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Commonwealth Bank Accused Of Staggering Money Laundering Breach

Austrac says Commbank seriously and systematically breached compliance of Anti-Money Laundering and Counter-Terrorism Financing laws.

03/08/2017 2:01 PM AEST | Updated 03/08/2017 4:59 PM AEST

The Commonwealth Bank has been accused of a staggering 53,700 breaches of money laundering laws by Australia's financial intelligence and regulatory agency, AUSTRAC.

AUSTRAC on Thursday initiated civil penalty proceedings in the Federal Court against the Commonwealth Bank of Australia (CBA) for serious and systemic non-compliance with the Anti-Money Laundering and Counter-Terrorism Financing Act 2006 (AML/CTF Act).

AUSTRAC acting CEO Peter Clark said that this action follows an investigation by AUSTRAC into CBA's compliance, particularly regarding its use of intelligent deposit machines (IDMs).

"The effect of CommBank's conduct in this matter has exposed the Australian community to serious and ongoing financial crime," AUSTRAC said in statement.

  • The Commonwealth Bank's Intelligent Deposit Machines (IDM) allow up to $20,000 to be deposited as a cash transaction;
  • Austrac says at least five syndicates exploited the IDM cash deposit system, which allowed money to be deposited and then withdrawn internationally and at speed;
  • Austrac says the bank did not take any steps to assess the money-laundering/terror-financing risks posed by IDMs until mid 2015, by which time about $8.91 billion had passed though IDM channel;
  • Commbank failed to give on-time reports of transactions over $10,000 53,506 times, Austrac says.

"Non-reporting of and late reporting both delays and hinders law enforcement efforts. Delays in this case have resulted in lost intelligence and evidence (including CCTV footage), further money laundering and lost proceeds of crime."

AUSTRAC's action alleges over 53,700 contraventions of the act. AUSTRAC said Commonwealth Bank failed to give 53,506 threshold transaction reports on time for cash transactions of $10,000, which had a total value of around $624.7 million.

The bank also failed to report suspicious matters either on time or at all involving transactions totalling over $77 million.

The maximum civil penalty a court may currently order for an individual contravention is $18 million.

In a statement, CommBank said it took its regulatory obligations "extremely seriously" and said it was one of the largest reporters to AUSTRAC. The bank said it had invested $230 million in our anti-money laundering compliance and reporting processes and systems.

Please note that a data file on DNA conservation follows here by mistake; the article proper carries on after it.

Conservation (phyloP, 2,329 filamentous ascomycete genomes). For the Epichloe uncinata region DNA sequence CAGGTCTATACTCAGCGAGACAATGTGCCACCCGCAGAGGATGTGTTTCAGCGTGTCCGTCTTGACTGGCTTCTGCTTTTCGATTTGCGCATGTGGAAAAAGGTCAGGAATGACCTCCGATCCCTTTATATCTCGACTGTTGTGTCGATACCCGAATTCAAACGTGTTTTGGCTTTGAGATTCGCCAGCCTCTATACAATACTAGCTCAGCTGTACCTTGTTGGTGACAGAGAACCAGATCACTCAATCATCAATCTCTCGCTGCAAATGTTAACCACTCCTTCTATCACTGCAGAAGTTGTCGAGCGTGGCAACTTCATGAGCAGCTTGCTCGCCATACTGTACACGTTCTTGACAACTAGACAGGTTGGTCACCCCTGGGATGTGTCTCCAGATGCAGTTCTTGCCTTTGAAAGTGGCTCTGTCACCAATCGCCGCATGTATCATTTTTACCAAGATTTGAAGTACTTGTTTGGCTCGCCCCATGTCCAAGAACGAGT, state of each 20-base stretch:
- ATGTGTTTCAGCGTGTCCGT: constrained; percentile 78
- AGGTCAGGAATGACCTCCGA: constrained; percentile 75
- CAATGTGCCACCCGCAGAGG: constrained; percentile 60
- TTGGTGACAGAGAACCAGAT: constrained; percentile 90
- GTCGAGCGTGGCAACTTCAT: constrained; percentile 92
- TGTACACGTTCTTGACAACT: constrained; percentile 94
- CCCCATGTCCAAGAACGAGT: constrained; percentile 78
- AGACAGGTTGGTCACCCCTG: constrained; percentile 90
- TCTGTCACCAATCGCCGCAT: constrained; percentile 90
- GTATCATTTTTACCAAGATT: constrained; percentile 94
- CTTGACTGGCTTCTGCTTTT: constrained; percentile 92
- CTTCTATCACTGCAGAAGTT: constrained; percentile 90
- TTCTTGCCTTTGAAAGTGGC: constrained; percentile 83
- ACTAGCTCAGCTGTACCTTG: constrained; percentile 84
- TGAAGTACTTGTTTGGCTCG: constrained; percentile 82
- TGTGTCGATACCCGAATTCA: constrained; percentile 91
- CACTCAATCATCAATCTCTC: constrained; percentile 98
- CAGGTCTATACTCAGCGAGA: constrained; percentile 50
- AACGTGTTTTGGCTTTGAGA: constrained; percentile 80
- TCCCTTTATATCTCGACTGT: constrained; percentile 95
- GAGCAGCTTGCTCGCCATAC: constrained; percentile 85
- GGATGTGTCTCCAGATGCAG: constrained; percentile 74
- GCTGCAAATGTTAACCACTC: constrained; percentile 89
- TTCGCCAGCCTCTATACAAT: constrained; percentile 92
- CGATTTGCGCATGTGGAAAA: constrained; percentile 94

"All of our people are required to complete mandatory training on the Anti-Money Laundering and Counter-Terrorism Financing Act," the statement said.

"On an annual basis we report over four million transactions to AUSTRAC in an effort to identify and combat any suspicious activity as quickly and efficiently as we can," the Bank said.

"We have been in discussions with AUSTRAC for an extended period and have cooperated fully with their requests. Over the same period we have worked to continuously improve our compliance and have kept AUSTRAC abreast of those efforts, which will continue."

The bank said money laundering undermines the integrity of the financial system and impacts the Australian community's safety and wellbeing.

"We will always work alongside law enforcement, intelligence agencies and government authorities to identify, disrupt and prevent this type of activity," the bank said.

Treasurer Scott Morrison described the matter as 'very serious.'

"(It) is being pursued by appropriate authorities, we should allow them to continue to do this work," he said.

"The Government will continue its work to ensure our banks are strong, fair, accountable and competitive, and we will be introducing legislation during the spring session implementing further changes to this end."

In March gaming company Tabcorp was fined $45 million for breaches of anti-money laundering and counter-terrorism financing laws after the Federal Court found Tabcorp failed to alert regulators to reports of suspicious behaviour on 108 occasions over more than five years.

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